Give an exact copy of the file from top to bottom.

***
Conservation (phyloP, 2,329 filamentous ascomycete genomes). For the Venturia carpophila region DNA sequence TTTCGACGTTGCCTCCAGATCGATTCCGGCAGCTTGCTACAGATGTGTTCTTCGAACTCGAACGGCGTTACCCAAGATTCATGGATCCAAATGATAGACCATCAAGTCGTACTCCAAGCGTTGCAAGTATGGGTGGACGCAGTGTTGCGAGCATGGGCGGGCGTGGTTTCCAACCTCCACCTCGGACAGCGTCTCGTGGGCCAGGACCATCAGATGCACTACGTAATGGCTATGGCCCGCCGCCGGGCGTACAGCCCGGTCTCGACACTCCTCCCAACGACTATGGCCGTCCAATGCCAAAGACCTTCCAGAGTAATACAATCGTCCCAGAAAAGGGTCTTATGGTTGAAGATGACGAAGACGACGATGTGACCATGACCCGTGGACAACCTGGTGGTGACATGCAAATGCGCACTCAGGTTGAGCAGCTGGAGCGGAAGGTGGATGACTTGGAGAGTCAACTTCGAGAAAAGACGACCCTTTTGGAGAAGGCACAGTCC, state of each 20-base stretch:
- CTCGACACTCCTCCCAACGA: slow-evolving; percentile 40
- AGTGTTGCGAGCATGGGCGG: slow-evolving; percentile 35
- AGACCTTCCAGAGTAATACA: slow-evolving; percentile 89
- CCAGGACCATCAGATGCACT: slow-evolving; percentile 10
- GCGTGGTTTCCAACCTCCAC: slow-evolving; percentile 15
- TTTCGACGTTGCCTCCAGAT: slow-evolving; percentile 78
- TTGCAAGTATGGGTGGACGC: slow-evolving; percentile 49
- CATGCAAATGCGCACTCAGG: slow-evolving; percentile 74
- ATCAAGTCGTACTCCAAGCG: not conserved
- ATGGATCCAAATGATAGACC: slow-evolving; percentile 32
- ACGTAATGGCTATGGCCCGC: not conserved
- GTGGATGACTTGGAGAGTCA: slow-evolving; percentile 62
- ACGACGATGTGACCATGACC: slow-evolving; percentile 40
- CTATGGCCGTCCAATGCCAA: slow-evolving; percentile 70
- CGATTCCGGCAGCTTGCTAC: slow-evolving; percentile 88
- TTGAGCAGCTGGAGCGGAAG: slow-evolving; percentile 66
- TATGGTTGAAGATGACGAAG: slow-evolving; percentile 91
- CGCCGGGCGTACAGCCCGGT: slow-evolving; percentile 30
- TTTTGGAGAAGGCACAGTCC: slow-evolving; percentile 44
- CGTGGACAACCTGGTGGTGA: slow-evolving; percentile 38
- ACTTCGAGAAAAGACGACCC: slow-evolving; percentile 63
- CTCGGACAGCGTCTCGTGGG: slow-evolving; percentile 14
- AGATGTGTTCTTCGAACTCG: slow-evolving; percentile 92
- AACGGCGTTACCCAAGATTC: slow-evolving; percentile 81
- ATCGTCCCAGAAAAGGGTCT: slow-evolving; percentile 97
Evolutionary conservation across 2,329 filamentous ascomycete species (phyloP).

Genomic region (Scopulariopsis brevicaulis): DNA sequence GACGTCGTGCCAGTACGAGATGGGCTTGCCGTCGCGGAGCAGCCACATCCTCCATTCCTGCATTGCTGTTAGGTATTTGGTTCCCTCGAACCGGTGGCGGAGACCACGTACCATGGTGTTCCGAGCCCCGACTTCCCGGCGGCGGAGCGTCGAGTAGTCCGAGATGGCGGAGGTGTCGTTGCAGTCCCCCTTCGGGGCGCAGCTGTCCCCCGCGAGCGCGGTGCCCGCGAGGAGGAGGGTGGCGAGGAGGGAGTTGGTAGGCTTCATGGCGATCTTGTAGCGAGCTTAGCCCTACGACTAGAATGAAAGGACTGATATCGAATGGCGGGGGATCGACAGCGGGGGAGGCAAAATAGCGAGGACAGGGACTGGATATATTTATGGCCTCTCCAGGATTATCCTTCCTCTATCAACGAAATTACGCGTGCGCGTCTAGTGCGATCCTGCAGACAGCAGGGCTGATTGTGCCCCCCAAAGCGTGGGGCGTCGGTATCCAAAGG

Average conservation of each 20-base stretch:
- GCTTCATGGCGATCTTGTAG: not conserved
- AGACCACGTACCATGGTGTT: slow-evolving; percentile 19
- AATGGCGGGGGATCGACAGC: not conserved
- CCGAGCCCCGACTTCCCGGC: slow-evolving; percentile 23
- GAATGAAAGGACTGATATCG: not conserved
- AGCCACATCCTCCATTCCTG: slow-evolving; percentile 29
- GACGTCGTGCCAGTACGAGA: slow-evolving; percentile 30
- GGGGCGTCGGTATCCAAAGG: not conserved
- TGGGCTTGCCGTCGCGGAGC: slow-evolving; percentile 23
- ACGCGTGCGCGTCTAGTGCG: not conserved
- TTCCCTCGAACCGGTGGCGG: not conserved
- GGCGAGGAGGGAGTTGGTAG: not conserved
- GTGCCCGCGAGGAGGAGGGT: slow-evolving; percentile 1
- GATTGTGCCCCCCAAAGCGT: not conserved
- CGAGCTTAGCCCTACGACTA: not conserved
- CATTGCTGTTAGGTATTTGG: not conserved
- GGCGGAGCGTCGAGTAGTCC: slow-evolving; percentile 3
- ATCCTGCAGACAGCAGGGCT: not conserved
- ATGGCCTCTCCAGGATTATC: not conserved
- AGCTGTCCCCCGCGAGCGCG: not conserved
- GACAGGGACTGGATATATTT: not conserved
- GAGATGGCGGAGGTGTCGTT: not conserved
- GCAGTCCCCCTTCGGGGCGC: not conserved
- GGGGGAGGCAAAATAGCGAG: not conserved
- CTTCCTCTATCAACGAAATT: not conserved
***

Conservation (phyloP, 2,329 filamentous ascomycete genomes). For the Venturia carpophila region DNA sequence TTTCGACGTTGCCTCCAGATCGATTCCGGCAGCTTGCTACAGATGTGTTCTTCGAACTCGAACGGCGTTACCCAAGATTCATGGATCCAAATGATAGACCATCAAGTCGTACTCCAAGCGTTGCAAGTATGGGTGGACGCAGTGTTGCGAGCATGGGCGGGCGTGGTTTCCAACCTCCACCTCGGACAGCGTCTCGTGGGCCAGGACCATCAGATGCACTACGTAATGGCTATGGCCCGCCGCCGGGCGTACAGCCCGGTCTCGACACTCCTCCCAACGACTATGGCCGTCCAATGCCAAAGACCTTCCAGAGTAATACAATCGTCCCAGAAAAGGGTCTTATGGTTGAAGATGACGAAGACGACGATGTGACCATGACCCGTGGACAACCTGGTGGTGACATGCAAATGCGCACTCAGGTTGAGCAGCTGGAGCGGAAGGTGGATGACTTGGAGAGTCAACTTCGAGAAAAGACGACCCTTTTGGAGAAGGCACAGTCC, state of each 20-base stretch:
- CTCGACACTCCTCCCAACGA: slow-evolving; percentile 40
- AGTGTTGCGAGCATGGGCGG: slow-evolving; percentile 35
- AGACCTTCCAGAGTAATACA: slow-evolving; percentile 89
- CCAGGACCATCAGATGCACT: slow-evolving; percentile 10
- GCGTGGTTTCCAACCTCCAC: slow-evolving; percentile 15
- TTTCGACGTTGCCTCCAGAT: slow-evolving; percentile 78
- TTGCAAGTATGGGTGGACGC: slow-evolving; percentile 49
- CATGCAAATGCGCACTCAGG: slow-evolving; percentile 74
- ATCAAGTCGTACTCCAAGCG: not conserved
- ATGGATCCAAATGATAGACC: slow-evolving; percentile 32
- ACGTAATGGCTATGGCCCGC: not conserved
- GTGGATGACTTGGAGAGTCA: slow-evolving; percentile 62
- ACGACGATGTGACCATGACC: slow-evolving; percentile 40
- CTATGGCCGTCCAATGCCAA: slow-evolving; percentile 70
- CGATTCCGGCAGCTTGCTAC: slow-evolving; percentile 88
- TTGAGCAGCTGGAGCGGAAG: slow-evolving; percentile 66
- TATGGTTGAAGATGACGAAG: slow-evolving; percentile 91
- CGCCGGGCGTACAGCCCGGT: slow-evolving; percentile 30
- TTTTGGAGAAGGCACAGTCC: slow-evolving; percentile 44
- CGTGGACAACCTGGTGGTGA: slow-evolving; percentile 38
- ACTTCGAGAAAAGACGACCC: slow-evolving; percentile 63
- CTCGGACAGCGTCTCGTGGG: slow-evolving; percentile 14
- AGATGTGTTCTTCGAACTCG: slow-evolving; percentile 92
- AACGGCGTTACCCAAGATTC: slow-evolving; percentile 81
- ATCGTCCCAGAAAAGGGTCT: slow-evolving; percentile 97
Evolutionary conservation across 2,329 filamentous ascomycete species (phyloP).

Genomic region (Scopulariopsis brevicaulis): DNA sequence GACGTCGTGCCAGTACGAGATGGGCTTGCCGTCGCGGAGCAGCCACATCCTCCATTCCTGCATTGCTGTTAGGTATTTGGTTCCCTCGAACCGGTGGCGGAGACCACGTACCATGGTGTTCCGAGCCCCGACTTCCCGGCGGCGGAGCGTCGAGTAGTCCGAGATGGCGGAGGTGTCGTTGCAGTCCCCCTTCGGGGCGCAGCTGTCCCCCGCGAGCGCGGTGCCCGCGAGGAGGAGGGTGGCGAGGAGGGAGTTGGTAGGCTTCATGGCGATCTTGTAGCGAGCTTAGCCCTACGACTAGAATGAAAGGACTGATATCGAATGGCGGGGGATCGACAGCGGGGGAGGCAAAATAGCGAGGACAGGGACTGGATATATTTATGGCCTCTCCAGGATTATCCTTCCTCTATCAACGAAATTACGCGTGCGCGTCTAGTGCGATCCTGCAGACAGCAGGGCTGATTGTGCCCCCCAAAGCGTGGGGCGTCGGTATCCAAAGG

Average conservation of each 20-base stretch:
- GCTTCATGGCGATCTTGTAG: not conserved
- AGACCACGTACCATGGTGTT: slow-evolving; percentile 19
- AATGGCGGGGGATCGACAGC: not conserved
- CCGAGCCCCGACTTCCCGGC: slow-evolving; percentile 23
- GAATGAAAGGACTGATATCG: not conserved
- AGCCACATCCTCCATTCCTG: slow-evolving; percentile 29
- GACGTCGTGCCAGTACGAGA: slow-evolving; percentile 30
- GGGGCGTCGGTATCCAAAGG: not conserved
- TGGGCTTGCCGTCGCGGAGC: slow-evolving; percentile 23
- ACGCGTGCGCGTCTAGTGCG: not conserved
- TTCCCTCGAACCGGTGGCGG: not conserved
- GGCGAGGAGGGAGTTGGTAG: not conserved
- GTGCCCGCGAGGAGGAGGGT: slow-evolving; percentile 1
- GATTGTGCCCCCCAAAGCGT: not conserved
- CGAGCTTAGCCCTACGACTA: not conserved
- CATTGCTGTTAGGTATTTGG: not conserved
- GGCGGAGCGTCGAGTAGTCC: slow-evolving; percentile 3
- ATCCTGCAGACAGCAGGGCT: not conserved
- ATGGCCTCTCCAGGATTATC: not conserved
- AGCTGTCCCCCGCGAGCGCG: not conserved
- GACAGGGACTGGATATATTT: not conserved
- GAGATGGCGGAGGTGTCGTT: not conserved
- GCAGTCCCCCTTCGGGGCGC: not conserved
- GGGGGAGGCAAAATAGCGAG: not conserved
- CTTCCTCTATCAACGAAATT: not conserved